Let $$X$$ be a topological space.

1. $$X$$ is reducible iff there exist nonempty proper closed subsets $$X_1 ,X_2 \subset X$$ such that $$X = X_1 \cup X_2$$. Otherwise, $$X$$ is said to be irreducible.

2. $$X$$ is disconnected if there exist $$X_1, X_2 \subset X$$ such that $$X = X_1 {\coprod}X_2$$. Otherwise, $$X$$ is said to be connected.

$$V(x_1 x_2)$$ is reducible but connected.

$${\mathbb{A}}^1/{\mathbb{C}}$$ is not irreducible, since we can write $${\mathbb{A}}^1/{\mathbb{C}}= \left\{{{\left\lVert {x} \right\rVert} \leq 1}\right\} \cup\left\{{{\left\lVert {x} \right\rVert} \geq 1}\right\}$$.

Let $$X$$ be a disconnected affine variety with $$X = X_1 {\coprod}X_2$$. Then $$A(X) \cong A(X_1) \times A(X_2)$$.

We have $$X_1 \cup X_2 = X$$, so $$I(X_1) \cap I(X_2) = I(X) = (0)$$ in the coordinate ring $$A(X)$$ (recalling that it is a quotient by $$I(X)$$.)

Since $$X_1 \cap X_1 \emptyset$$, we have \begin{align*} I(X_1 \cap X_2) = \sqrt{I(X_1) + I(X_2) } = I(\emptyset) = \left\langle{1}\right\rangle .\end{align*}

Thus $$I(X_1) + I(X_2) = \left\langle{1}\right\rangle$$, and by the Chinese Remainder Theorem, the following map is an isomorphism: \begin{align*} A(X) \to A(X)/I(X_1) \times A(X) / I(X_2) .\end{align*}

But the codomain is precisely $$A(X_1) \times A(X_2)$$.

An affine variety $$X$$ is irreducible $$\iff$$ $$A(X)$$ is an integral domain.

$$\implies$$: By contrapositive, suppose $$f_1, f_2 \in A(X)$$ are nonzero with $$f_1 f_2 = 0$$. Let $$X_i = V(f_i)$$, then $$X= V(0) = V(f_1 f_2) = X_1 \cup X_2$$ which are closed and proper since $$f_i \neq 0$$.

$$\impliedby$$: Suppose $$X$$ is reducible with $$X = X_1 \cup X_2$$ with $$X_i$$ proper and closed. Define $$J_i \mathrel{\vcenter{:}}= I(X_i)$$, and note $$J_i \neq 0$$ because $$V(J_i) = V(I(X_i)) = X_i$$ by part (a) of the Nullstellensatz.

So there exists a nonzero $$f_i \in J_i = I(X_i)$$, so $$f_i$$ vanishes on $$X_i$$. But then $$V(f_1) \cup V(f_2) \supset X_1 \cup X_2 = X$$, so $$X= V(f_1 f_2)$$ and $$f_1 f_2 \in I(X) = \left\langle{0}\right\rangle$$ and $$f_1 f_2 = 0$$. So $$A(X)$$ is not a domain.

Let $$X = \left\{{p_1, \cdots, p_d}\right\}$$ be a finite set in $${\mathbb{A}}^n$$. The Zariski topology on $$X$$ is the discrete topology, and $$X = {\coprod}\left\{{p_i}\right\}$$. So \begin{align*} A(X) = A({\coprod}\left\{{p_i}\right\}) = \prod_{i=1}^d A({\left\{{p_i}\right\}}) = \prod_{i=1}^d k[x_1, \cdots, x_n] / \left\langle{x_j - a_j(p_i)}\right\rangle_{j=1}^d .\end{align*}

Set $$V(x_1 x_2) = X$$, then $$A(X) = k[x_1, x_2]/ \left\langle{x_1 x_2}\right\rangle$$. This not being a domain (since $$x_1 x_2 = 0$$) corresponds to $$X = V(x_1) \cup V(x_2)$$ not being irreducible.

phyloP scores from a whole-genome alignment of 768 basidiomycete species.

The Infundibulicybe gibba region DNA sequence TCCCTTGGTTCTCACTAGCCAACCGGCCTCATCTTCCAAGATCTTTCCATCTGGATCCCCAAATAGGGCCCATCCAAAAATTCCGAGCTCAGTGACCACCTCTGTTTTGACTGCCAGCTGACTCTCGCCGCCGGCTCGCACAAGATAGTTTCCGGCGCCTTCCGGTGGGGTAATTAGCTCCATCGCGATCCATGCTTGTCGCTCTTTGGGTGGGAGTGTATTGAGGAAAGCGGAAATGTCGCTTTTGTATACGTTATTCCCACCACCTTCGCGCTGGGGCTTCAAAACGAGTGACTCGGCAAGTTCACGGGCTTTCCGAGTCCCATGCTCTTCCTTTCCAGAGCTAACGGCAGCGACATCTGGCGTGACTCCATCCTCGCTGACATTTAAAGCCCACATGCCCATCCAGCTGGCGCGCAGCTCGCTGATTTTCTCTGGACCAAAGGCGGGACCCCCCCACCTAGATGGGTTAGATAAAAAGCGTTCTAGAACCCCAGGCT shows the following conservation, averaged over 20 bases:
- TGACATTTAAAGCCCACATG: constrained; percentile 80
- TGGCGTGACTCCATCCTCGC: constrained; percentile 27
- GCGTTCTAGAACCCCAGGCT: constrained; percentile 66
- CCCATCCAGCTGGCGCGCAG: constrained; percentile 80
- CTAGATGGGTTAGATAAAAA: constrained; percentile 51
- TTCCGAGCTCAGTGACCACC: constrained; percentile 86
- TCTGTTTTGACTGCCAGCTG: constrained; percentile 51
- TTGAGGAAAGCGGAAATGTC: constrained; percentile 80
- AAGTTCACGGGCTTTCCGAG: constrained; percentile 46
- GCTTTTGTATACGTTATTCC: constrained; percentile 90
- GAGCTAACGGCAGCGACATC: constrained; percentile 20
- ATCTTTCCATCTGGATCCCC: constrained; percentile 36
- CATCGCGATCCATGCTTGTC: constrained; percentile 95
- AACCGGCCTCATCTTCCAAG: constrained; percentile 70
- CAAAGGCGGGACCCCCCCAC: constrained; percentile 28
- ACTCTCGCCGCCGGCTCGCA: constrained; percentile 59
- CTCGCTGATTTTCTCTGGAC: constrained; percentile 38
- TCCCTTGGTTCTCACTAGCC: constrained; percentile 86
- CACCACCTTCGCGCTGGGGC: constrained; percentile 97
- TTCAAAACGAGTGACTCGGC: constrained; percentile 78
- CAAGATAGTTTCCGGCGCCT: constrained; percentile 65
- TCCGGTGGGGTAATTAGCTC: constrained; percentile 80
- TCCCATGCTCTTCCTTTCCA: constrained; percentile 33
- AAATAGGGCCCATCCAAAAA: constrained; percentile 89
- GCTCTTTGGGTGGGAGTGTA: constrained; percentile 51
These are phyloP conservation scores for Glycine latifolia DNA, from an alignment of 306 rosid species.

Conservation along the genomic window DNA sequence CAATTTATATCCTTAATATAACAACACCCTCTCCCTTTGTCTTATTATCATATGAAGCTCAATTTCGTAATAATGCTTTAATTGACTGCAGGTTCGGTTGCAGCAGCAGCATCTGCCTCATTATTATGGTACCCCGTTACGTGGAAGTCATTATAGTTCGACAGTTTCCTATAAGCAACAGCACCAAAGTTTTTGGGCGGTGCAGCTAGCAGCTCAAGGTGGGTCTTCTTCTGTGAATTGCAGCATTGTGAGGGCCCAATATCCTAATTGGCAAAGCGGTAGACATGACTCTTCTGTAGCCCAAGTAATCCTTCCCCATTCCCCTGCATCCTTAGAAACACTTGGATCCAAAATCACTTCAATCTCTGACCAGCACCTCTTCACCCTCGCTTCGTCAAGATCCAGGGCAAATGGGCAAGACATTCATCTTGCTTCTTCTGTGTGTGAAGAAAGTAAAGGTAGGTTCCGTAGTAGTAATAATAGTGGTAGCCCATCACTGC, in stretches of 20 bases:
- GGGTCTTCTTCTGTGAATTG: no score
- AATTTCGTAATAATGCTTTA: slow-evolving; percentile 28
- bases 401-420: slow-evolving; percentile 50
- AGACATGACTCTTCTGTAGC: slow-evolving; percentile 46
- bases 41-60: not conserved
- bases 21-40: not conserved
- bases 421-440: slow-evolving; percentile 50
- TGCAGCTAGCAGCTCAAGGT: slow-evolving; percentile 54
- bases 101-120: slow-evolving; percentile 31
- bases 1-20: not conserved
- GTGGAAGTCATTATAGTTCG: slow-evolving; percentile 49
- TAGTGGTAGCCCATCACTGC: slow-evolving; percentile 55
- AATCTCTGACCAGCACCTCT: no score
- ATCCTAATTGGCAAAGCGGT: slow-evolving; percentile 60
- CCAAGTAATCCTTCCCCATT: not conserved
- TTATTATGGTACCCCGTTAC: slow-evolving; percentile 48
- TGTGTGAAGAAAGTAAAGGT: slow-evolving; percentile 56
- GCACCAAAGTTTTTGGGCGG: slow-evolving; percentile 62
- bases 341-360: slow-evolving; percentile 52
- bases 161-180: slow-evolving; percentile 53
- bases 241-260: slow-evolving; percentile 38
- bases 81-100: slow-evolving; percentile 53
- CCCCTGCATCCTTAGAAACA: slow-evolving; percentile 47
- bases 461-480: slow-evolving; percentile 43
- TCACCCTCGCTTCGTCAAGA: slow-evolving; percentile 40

$${\mathbb{A}}^2/k$$ is irreducible since $$k[x_1, \cdots x_n]$$ is a domain.

Let $$X_1$$ be the $$xy$$ plane and $$X_2$$ be the line parallel to the $$y{\hbox{-}}$$axis through $${\left[ {0,0,1} \right]}$$, and let $$X= X_1 {\coprod}X_2$$. Then $$X_1 = V(z)$$ and $$X_2 = V(x, z-1)$$, and $$I(X) = \left\langle{z}\right\rangle \cdots \left\langle{x, z-1}\right\rangle= \left\langle{xz, z^2 - z}\right\rangle$$.

Then the coordinate ring is given by $$A(X) = {\mathbb{C}}[x, y, z] / \left\langle{xz, z^2 - z}\right\rangle = {\mathbb{C}}[x, y, z] / \left\langle{z}\right\rangle \oplus {\mathbb{C}}[x, y,z] / \left\langle{x, z-1}\right\rangle$$.

# Thursday, September 03

Recall that the Zariski topology is defined on an affine variety $$X = V(J)$$ with $$J {~\trianglelefteq~}k[x_1, \cdots, x_n]$$ by describing the closed sets.

$$X$$ is irreducible if its coordinate ring $$A(X)$$ is a domain.

There is a 1-to-1 correspondence \begin{align*} \left\{{\substack{\text{Irreducible subvarieties} \\ \text{of }X}}\right\} \iff \left\{{\substack{\text{Prime ideals} \\ \text{in }A(X)}}\right\} .\end{align*}

Suppose $$Y\subset X$$ is an affine subvariety. Then \begin{align*} A(X) / I_X(Y) = A(Y) .\end{align*}

By NSS, there is a bijection between subvarieties of $$X$$ and radical ideals of $$A(X)$$ where $$Y\mapsto I_X(Y)$$. A quotient is a domain iff quotienting by a prime ideal, so $$A(Y)$$ is a domain iff $$I_X(Y)$$ is prime.

Recall that $${\mathfrak{p}}{~\trianglelefteq~}R$$ is prime when $$fg\in {\mathfrak{p}}\iff f\in {\mathfrak{p}}$$ or $$g\in {\mathfrak{p}}$$. Thus $$\mkern 1.5mu\overline{\mkern-1.5muf\mkern-1.5mu}\mkern 1.5mu \mkern 1.5mu\overline{\mkern-1.5mug\mkern-1.5mu}\mkern 1.5mu = 0$$ in $$R/{\mathfrak{p}}$$ implies $$\mkern 1.5mu\overline{\mkern-1.5muf\mkern-1.5mu}\mkern 1.5mu = 0$$ or $$\mkern 1.5mu\overline{\mkern-1.5mug\mkern-1.5mu}\mkern 1.5mu = 0$$ in $$R/{\mathfrak{p}}$$, i.e. $$R/{\mathfrak{p}}$$ is a domain.

Finally note that prime ideals are radical (easy proof).

Consider $${\mathbb{A}}^2/{\mathbb{C}}$$ and some subvarieties $$C_i$$: